You can also add in chicken leg quarters, smoked sausage or beef roast for a one pot meal.
Remember that this is a NO SOAK recipe, but if you have already soaked the beans, that’s not a problem, just use 1 less cup of water/stock.
If you prefer a more “brothy” soup, add an extra cup of liquid when preparing or near the end. Remember this is a soup so you may need that extra liquid to make it soupy. If you prefer a creamier soup, simply mash some of the soft bean or you can use an immersion blender stick to make them creamy. You can turn them all creamy if you like. Basically, this recipe is very versatile and you really can’t mess it up unless you don’t get your beans cooked enough. Taste the beans and make sure that they are soft with no resistance with a creamy texture.
This recipe is easily adapted to fit a variety of beans that we can grow here in The South. You can select just one variety or mix several varieties together to create a version of the popular 15 bean soup. See the 15 bean variety generally used in the 15 bean soup. Use what you harvest or have left over to create a unique soup. Any mix of these beans that make up 16 ounces or 2 cups is sufficient.
15 bean varieties to consider for soup
dried black beans
dried red beans
dried kidney beans
dried navy beans
dried great northern beans
dried baby lima beans
dried field peas
dried pinto beans
dried green split peas
dried yellow split peas
dried black eyed peas
dried red lentils
dried green lentils
dried brown lentils
dried cranberry beans
Thanks, Terry for the recipe! Happy Cooking!
After visiting community gardens across the state, and nation, and meeting many wonderful gardeners I am always struck by how many people garden as part of a tradition. Many community gardeners grew up with a garden and no longer have access to a growing area at home. Or, they may have spent summers with relatives who gardened. I have heard many stories of grandparents’ gardens including tales of long harvest days followed by a hot afternoon of canning! I have listened as gardeners compare the garden harvests of their youth – huge tomatoes, prize winning watermelons and unbelievable corn yields – the gardeners equivalent of who caught the biggest fish.
For those of us who enjoy our gardening heritage the Smithsonian has put together a wonderful exhibit on the history of America’s gardens. If you can’t make it to Washington, you can view part of the exhibit on-line. Since the weather is forecast to be rainy and cold this weekend, I recommend spending some time strolling through some old gardens.
“Cultivators of the earth are the most valuable citizens…they are tied to their country and wedded to its liberty and interests by the most lasting bands.”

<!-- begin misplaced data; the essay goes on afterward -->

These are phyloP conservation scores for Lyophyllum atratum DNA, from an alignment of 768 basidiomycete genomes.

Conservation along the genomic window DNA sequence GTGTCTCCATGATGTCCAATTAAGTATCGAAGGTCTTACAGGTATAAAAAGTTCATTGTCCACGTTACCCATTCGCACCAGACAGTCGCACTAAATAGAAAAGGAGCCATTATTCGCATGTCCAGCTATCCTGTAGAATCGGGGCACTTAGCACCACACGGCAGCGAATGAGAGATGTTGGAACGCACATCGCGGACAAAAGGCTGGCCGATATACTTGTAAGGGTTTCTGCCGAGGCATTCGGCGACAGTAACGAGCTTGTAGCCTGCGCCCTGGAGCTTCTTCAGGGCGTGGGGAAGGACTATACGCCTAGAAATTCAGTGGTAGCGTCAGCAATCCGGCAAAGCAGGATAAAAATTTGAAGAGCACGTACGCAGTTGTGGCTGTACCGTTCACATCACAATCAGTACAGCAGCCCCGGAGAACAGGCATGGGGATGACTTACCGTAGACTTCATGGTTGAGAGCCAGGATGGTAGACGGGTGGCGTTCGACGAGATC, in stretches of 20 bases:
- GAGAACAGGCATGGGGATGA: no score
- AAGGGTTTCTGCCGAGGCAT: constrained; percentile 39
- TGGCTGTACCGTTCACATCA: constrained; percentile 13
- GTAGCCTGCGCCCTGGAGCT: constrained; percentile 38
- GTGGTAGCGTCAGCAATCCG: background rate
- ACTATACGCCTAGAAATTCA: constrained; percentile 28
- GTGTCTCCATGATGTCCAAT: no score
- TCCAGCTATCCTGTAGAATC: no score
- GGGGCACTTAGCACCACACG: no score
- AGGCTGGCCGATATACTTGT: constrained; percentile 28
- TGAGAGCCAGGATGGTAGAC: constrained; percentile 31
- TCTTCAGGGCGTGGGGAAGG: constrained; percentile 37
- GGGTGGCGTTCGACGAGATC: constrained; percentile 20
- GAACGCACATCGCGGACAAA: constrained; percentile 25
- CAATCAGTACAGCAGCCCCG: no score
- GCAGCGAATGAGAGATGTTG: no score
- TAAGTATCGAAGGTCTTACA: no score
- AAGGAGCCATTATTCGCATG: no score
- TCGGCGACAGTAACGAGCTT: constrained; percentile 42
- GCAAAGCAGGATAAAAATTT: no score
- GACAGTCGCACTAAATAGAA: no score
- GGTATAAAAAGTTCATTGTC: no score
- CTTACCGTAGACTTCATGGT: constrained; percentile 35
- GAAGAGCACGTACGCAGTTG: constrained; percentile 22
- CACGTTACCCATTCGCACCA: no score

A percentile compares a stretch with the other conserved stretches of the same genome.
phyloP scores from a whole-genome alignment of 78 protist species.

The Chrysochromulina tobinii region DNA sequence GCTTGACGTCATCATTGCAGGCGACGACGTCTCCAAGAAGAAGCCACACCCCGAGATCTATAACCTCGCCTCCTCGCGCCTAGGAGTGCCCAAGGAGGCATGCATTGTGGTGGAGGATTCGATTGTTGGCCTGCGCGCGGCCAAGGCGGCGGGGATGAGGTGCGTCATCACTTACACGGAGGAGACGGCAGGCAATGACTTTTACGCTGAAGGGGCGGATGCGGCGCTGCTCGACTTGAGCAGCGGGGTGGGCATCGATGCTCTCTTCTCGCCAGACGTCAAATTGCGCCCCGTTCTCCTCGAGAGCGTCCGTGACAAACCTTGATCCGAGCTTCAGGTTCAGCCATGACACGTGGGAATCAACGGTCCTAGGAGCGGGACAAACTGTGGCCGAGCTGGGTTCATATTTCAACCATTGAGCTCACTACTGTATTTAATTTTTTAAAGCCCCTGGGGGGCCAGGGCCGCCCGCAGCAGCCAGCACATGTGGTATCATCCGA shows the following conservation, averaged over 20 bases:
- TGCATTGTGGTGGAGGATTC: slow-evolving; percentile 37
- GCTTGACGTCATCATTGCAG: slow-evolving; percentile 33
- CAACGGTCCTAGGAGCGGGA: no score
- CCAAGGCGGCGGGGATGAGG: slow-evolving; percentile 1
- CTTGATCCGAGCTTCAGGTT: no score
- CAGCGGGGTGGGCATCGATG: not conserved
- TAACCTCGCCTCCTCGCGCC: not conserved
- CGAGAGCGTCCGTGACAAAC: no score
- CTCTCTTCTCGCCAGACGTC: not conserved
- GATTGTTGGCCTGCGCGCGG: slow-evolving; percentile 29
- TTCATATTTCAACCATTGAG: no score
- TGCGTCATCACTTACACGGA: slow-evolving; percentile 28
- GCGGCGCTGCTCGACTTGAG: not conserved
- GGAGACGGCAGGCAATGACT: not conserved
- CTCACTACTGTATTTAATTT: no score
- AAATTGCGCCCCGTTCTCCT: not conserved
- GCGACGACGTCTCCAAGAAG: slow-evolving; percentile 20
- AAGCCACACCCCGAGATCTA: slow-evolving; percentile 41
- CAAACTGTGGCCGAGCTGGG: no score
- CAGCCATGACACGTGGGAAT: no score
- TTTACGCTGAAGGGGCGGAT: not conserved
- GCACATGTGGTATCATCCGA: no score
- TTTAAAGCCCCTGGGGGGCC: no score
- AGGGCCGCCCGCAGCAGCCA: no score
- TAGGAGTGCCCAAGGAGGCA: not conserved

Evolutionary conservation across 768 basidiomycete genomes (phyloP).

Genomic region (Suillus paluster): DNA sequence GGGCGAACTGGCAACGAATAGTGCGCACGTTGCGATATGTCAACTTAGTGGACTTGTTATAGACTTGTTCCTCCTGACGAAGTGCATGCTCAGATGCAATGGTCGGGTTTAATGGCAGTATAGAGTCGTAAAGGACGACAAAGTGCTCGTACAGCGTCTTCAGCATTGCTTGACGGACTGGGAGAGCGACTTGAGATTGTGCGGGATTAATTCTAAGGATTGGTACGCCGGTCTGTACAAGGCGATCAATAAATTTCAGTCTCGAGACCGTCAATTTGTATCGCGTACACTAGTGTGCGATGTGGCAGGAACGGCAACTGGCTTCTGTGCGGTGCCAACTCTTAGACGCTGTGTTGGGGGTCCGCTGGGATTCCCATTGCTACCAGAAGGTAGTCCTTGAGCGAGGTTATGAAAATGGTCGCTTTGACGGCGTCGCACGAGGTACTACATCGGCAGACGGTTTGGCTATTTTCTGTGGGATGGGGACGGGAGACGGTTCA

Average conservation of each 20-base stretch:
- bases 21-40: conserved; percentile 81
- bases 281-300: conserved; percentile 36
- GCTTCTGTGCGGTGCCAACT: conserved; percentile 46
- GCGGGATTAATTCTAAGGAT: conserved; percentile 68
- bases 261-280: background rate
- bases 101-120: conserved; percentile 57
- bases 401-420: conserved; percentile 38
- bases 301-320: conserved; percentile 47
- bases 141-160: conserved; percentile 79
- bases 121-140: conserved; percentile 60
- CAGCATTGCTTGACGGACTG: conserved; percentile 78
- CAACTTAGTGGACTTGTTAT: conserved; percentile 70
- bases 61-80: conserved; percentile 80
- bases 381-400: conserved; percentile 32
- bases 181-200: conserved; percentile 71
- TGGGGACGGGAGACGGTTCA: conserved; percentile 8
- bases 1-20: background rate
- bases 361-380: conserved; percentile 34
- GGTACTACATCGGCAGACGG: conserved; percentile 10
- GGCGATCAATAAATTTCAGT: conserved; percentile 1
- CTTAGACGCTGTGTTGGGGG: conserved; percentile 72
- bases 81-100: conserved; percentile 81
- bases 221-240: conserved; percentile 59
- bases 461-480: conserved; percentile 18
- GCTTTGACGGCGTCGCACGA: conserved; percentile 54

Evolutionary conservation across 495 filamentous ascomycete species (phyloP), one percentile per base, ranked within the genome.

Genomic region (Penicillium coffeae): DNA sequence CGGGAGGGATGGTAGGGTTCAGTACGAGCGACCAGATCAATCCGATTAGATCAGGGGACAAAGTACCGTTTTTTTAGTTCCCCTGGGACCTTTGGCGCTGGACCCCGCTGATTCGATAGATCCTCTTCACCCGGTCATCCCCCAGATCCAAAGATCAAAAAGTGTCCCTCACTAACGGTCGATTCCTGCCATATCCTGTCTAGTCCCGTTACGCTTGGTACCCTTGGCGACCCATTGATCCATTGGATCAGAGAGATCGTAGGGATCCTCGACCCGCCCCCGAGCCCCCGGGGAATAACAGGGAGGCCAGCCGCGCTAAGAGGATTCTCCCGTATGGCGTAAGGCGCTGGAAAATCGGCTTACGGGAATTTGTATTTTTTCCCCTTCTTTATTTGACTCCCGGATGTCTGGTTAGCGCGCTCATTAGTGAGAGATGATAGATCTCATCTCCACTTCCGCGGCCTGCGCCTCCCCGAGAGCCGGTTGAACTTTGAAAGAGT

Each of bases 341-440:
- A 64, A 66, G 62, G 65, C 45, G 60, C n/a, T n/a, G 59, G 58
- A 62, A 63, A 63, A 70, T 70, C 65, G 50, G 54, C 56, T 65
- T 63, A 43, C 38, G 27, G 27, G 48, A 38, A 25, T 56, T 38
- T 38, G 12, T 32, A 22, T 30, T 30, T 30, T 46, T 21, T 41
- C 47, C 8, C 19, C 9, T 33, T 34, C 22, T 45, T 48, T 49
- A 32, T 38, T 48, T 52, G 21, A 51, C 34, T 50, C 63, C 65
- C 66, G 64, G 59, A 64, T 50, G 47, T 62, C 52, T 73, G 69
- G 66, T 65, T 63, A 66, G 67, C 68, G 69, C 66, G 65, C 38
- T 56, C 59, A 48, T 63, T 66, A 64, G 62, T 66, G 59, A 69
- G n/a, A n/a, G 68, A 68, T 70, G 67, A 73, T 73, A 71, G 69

– Thomas Jefferson
October is prime garlic planting time for the Atlanta area. The bulbs overwinter in the garden and are harvested in the spring. If you don’t traditionally plant winter crops, garlic is a great one to start with.
Garlic (Allium sativum) is a member of the onion family. Its use dates back to 4000 BC in central Asia. According to Seed Savers Exchange garlic was found in King Tut’s tomb, eaten by Olympic athletes, and used as medicine by Hippocrates. There are over 600 types of garlic grown all over the world. Why not give it a try?
There are two basic categories of garlic: hard-necked and soft-necked. Georgians have better luck growing soft-necked garlic as the hard-necked ones require the long, cold winters and long, cool springs of more northern climates. There are three types of soft-necked garlic that grow well in Georgia: silverskin, artichoke, and elephant garlic (actually a type of leek). Recommended cultivars include Inchelium Red, California Early, and Chet’s Italian – all artichoke types. If you want to try the silverskin type consider Mild French.
Garlic Production for the Gardener is a useful publication on the types of garlic, planting, and harvesting. Planting involves just a few simple steps. Your local UGA Extension Agent will also have information to help you get started.
Step 1: Start with prepared soil. Garlic needs rich, loose soil with a pH of about 6.5. Make sure you add some compost after removing the summer plants; don’t just pull up spent plants and put the garlic in the ground. If soil test results indicate adding fertilizer, do so. Garlic is a medium-heavy feeder. Nitrogen can be incorporated in the soil before planting, either with traditional fertilizers or bone meal. Side dress in the spring when shoots are 4 to 6 inches tall. Hold off on nitrogen after April 1st because you want to encourage bulb formation not leaf growth.
Step 2: Pull the garlic head apart just before you plant. Use the larger bulbs for best results. Also, leave the skin on the bulb.
Step 3: Plant the bulbs about 2 inches deep with the pointed end up. Space them about 6-8 inches apart.
Step 4: Be generous with mulch. A generous amount of mulch helps keep the soil moisture and soil temperatures even.
Tops may show through the mulch by the end of October and the bulbs should be well rooted by November. Since October is one of our driest months of the year, irrigation is important at planting. Watering may be needed in early spring, but be careful not to over water. Stop irrigation once the tops begin to dry and fall over.
Garlic should be ready for harvest between mid-May to mid-July. Look for the tops drying and following over. When 1/2 of the tops are in this condition it is time to harvest. Don’t leave the bulbs in the ground too long or they may rot. Be very careful when harvesting not to damage your crop.
Allow the heads to dry in a warm, dry place. Keep them out of direct sunlight. After the garlic has dried store it in a cool, dry, dark place to keep it fresh as long as possible. Garlic braiding is a unique way of storage.
A community garden plot can yield a year’s worth of garlic so you’ll be able to enjoy those delicious Italian meals all year long. Garlic bread, calazones, tomato sauce, garlic chicken….
Happy Gardening and Mangiate bene!